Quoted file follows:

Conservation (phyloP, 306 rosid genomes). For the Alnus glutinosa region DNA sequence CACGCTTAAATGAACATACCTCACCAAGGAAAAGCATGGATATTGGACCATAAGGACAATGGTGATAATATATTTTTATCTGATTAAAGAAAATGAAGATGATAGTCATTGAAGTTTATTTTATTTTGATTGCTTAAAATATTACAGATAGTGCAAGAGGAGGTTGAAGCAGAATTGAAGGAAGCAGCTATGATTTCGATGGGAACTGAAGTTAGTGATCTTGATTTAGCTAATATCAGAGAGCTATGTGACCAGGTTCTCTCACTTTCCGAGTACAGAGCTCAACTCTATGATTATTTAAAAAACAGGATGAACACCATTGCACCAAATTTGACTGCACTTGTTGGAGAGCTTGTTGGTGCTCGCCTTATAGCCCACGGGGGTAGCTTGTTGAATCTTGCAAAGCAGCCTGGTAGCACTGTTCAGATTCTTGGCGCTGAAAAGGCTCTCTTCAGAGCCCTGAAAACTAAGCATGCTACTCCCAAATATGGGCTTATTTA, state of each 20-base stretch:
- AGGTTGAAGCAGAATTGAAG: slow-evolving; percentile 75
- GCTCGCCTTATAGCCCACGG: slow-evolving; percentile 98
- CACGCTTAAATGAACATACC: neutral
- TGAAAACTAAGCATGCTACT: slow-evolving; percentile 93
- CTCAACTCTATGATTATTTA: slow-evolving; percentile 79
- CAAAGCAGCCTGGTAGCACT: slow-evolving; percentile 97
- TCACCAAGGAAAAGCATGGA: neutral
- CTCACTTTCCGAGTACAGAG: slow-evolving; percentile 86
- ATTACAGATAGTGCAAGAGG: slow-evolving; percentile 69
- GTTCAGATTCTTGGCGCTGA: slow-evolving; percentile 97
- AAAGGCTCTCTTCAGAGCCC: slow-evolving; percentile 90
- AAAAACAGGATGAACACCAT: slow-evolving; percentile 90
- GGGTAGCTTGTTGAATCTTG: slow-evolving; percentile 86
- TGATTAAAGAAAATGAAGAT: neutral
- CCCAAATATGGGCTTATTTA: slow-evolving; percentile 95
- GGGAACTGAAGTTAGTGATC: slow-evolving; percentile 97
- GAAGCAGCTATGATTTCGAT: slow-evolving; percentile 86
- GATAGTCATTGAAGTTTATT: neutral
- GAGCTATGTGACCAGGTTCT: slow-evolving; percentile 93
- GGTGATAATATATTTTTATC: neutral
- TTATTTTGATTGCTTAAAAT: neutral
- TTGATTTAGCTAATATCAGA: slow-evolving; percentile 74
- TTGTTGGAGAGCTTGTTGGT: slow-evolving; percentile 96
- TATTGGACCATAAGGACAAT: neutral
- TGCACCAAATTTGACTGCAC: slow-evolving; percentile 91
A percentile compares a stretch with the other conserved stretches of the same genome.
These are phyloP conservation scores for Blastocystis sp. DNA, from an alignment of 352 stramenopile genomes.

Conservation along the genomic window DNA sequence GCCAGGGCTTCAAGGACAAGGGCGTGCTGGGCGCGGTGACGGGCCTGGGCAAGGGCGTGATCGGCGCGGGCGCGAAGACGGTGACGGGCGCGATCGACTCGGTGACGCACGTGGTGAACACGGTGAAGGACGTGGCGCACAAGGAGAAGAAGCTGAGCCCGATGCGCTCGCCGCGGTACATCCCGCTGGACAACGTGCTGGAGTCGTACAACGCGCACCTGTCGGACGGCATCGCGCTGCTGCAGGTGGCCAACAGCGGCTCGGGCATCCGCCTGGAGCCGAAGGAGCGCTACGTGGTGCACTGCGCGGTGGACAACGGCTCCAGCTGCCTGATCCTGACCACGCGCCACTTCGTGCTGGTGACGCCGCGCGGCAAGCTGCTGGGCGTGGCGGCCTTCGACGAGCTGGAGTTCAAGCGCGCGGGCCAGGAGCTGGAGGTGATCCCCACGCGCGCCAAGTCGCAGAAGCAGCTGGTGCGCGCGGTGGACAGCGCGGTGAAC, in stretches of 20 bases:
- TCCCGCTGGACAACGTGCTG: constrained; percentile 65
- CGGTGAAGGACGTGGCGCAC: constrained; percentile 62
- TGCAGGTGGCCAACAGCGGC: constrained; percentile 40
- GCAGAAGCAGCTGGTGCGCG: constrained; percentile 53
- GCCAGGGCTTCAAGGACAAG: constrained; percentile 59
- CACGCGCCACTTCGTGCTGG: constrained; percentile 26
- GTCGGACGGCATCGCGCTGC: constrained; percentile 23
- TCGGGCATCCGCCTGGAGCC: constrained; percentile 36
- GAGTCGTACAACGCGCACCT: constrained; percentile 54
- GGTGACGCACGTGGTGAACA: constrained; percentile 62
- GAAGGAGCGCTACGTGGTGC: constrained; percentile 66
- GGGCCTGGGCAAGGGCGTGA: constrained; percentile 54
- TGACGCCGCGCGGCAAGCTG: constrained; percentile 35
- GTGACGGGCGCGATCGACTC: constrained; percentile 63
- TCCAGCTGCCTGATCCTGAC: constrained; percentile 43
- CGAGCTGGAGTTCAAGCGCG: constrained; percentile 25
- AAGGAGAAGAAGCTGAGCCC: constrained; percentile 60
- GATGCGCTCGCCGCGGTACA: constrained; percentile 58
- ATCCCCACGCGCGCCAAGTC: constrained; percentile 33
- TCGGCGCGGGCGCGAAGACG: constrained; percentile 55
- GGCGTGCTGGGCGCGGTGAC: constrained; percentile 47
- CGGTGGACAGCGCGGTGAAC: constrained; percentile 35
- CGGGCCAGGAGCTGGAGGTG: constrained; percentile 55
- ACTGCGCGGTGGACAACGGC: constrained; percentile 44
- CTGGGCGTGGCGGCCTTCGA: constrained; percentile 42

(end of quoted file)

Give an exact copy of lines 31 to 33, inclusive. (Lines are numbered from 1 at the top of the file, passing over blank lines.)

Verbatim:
- CGGTGAAGGACGTGGCGCAC: constrained; percentile 62
- TGCAGGTGGCCAACAGCGGC: constrained; percentile 40
- GCAGAAGCAGCTGGTGCGCG: constrained; percentile 53